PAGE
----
In our study, osteometric analyses were carried out in addition to the 3D analyses. By placing easily identifiable points on the apex of the bone contours, we obtained data in the traditional manner, which allowed us to verify that these data were consistent with published values (Table 6). The EB values reported by Han et al. (Han et al. 2015) were comparable to ours (Table 3) : group < 40 years, EB = 74.2 ± 2.1; group 40–60 years, EB = 73.4 ± 2.99 and group > 60 years, EB = 74.12 ± 3.24. Origin-based variability (Purkait & Chandra 2004) and sex-related variability must be taken into account when performing comparisons with published data, but the results of EB measurement are consistent (Table 6). Furthermore, the intra- and inter-observer error rates were very low in our study (Table 2). These two aspects (reproducibility and plausibility) validate our methodology. In addition, we only used femurs with no signs of bone pathology or osteoarthritis; any patients with osteoarthritis were excluded because this disease can alter the shape of the distal femur (Yip et al. 2004). Contrary to previous OA studies, we found that older patients had a smaller femur (Ding et al. 2005). Murshed et al. reported similar findings when analyzing femurs free of bone pathology (Murshed et al. 2005).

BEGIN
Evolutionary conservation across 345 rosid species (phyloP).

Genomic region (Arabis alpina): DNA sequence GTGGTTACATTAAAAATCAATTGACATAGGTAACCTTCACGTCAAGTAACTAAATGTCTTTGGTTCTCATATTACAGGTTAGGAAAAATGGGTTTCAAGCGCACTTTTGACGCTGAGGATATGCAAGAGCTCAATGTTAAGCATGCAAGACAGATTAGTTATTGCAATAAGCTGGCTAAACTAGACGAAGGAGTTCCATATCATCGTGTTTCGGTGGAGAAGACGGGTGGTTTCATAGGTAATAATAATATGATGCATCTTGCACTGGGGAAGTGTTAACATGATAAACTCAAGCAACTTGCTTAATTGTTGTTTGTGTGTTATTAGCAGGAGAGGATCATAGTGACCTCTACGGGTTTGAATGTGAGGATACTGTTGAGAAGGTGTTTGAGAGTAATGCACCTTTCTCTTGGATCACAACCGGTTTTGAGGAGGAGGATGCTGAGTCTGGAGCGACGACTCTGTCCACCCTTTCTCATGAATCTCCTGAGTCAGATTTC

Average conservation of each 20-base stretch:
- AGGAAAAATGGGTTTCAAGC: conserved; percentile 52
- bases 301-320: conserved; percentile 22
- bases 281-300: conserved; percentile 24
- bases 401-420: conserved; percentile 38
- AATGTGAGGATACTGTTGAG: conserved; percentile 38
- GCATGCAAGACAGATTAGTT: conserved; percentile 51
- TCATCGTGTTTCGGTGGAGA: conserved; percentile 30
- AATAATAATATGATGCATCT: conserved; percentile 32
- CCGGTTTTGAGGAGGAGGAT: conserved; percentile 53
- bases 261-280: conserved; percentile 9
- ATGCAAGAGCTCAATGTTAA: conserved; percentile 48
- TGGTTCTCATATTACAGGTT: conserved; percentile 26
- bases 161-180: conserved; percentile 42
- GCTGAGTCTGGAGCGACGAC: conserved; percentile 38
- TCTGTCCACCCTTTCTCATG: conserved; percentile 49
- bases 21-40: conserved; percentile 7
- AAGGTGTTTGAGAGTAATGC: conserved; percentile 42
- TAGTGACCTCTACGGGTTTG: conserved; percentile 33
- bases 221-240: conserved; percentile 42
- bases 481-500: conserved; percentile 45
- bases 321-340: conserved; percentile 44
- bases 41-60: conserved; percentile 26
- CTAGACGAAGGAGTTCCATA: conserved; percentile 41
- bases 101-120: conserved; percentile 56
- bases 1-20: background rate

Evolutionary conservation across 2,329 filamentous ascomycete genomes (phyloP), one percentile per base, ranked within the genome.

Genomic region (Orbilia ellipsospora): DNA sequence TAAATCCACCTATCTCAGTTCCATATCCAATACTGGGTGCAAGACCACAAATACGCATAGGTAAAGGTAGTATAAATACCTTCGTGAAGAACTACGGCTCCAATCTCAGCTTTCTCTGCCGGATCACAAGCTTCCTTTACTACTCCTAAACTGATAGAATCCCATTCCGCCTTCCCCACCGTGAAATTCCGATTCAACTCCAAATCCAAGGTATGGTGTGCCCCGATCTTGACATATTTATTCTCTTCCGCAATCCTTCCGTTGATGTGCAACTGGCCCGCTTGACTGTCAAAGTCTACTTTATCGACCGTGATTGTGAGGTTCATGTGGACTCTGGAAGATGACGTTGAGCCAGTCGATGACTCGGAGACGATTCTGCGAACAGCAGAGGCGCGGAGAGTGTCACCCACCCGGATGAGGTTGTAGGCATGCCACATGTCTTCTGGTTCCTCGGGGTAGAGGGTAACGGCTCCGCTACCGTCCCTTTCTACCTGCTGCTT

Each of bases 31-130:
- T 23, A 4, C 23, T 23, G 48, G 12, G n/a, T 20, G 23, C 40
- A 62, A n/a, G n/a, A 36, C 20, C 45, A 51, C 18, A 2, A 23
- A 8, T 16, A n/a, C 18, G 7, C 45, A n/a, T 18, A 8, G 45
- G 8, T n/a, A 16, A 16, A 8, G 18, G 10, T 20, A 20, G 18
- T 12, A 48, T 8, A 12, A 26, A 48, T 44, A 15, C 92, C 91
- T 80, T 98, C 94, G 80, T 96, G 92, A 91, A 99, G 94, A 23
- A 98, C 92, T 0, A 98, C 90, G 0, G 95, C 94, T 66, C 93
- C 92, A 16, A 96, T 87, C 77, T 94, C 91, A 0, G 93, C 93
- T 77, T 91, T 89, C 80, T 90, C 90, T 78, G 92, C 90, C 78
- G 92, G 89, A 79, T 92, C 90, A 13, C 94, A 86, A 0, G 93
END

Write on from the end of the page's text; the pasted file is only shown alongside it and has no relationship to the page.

Table 6

Published osteometric data. Mean values with standard deviation

Nationality

BCB

ADPMC

ADPLC

n

Female

Male

Ac.

Female

Male

Female

Male

 

Spanish(Trancho et al. 1997)

70.8 ± 2.3

80.6 ± 2.9

97.5

NA

NA

NA

NA

132

French(Alunni-Perret et al. 2008)

74.8 ± 2.5

84.3 ± 3.6

95.4

NA

NA

NA

NA

88

Chinese(Iscan & Shihai 1995)

70.6 ± 3.2

80.3 ± 4.2

94.9

NA

NA

NA

NA

87

Thai (King et al. 1998)

75.4 ± 5.4

83.7 ± 4.7

93.3

NA

NA

NA

NA

104

North Indians(Srivastava et al. 2012)

68.3 ± 4

76.8 ± 4.2

85.1 (M) 78.6 (F)

54 ± 3.2

59.4 ± 3.3

55.6 ± 3.4

60.3 ± 3

122

Croatian(Slaus et al. 2003)

75.1 ± 3.3

86.7 ± 4.3

91.3

NA

NA

NA

NA

195

White South African (Steyn & Iscan 1997)

75.1 ± 3.3

84.6 ± 4.6

90.5

NA

NA

NA

NA

106

Indian(Purkait & Chandra 2004)

66.8 ± 4.2

78.7 ± 4.5

90.3

NA

NA

NA

NA

124

Chinese(Wu 1989)

69.3 ± 3

77.8 ± 5.8

83.7

NA

NA

NA

NA

141

German (Mall et al. 2000)

77 ± 5

84.0 ± 10

81.4

NA

NA

NA

NA

170

Czech (Pinskerova et al. 2014)

78.2

88.8

NA

65.6

71.8

63.4

69.9

200

Korean (Kim et al. 2013a)

NA

NA

NA

55.3 ± 3

61.2 ± 3

58.4 ± 2.8

64.6 ± 3

202

Our STUDY

75.5 ± 3.7

85.1 ± 4.9

88

60.4 ± 3.9

66.7 ± 4.2

60.4 ± 3.8

65.3 ± 4

255

BCB Bicondylar breadth, APDMC Anterior posterior diameter of the medial condyle, APDLC Anterior posterior diameter of the lateral condyle, Ac Accuracy is the percentage of correct assignment. n number of subjects in the study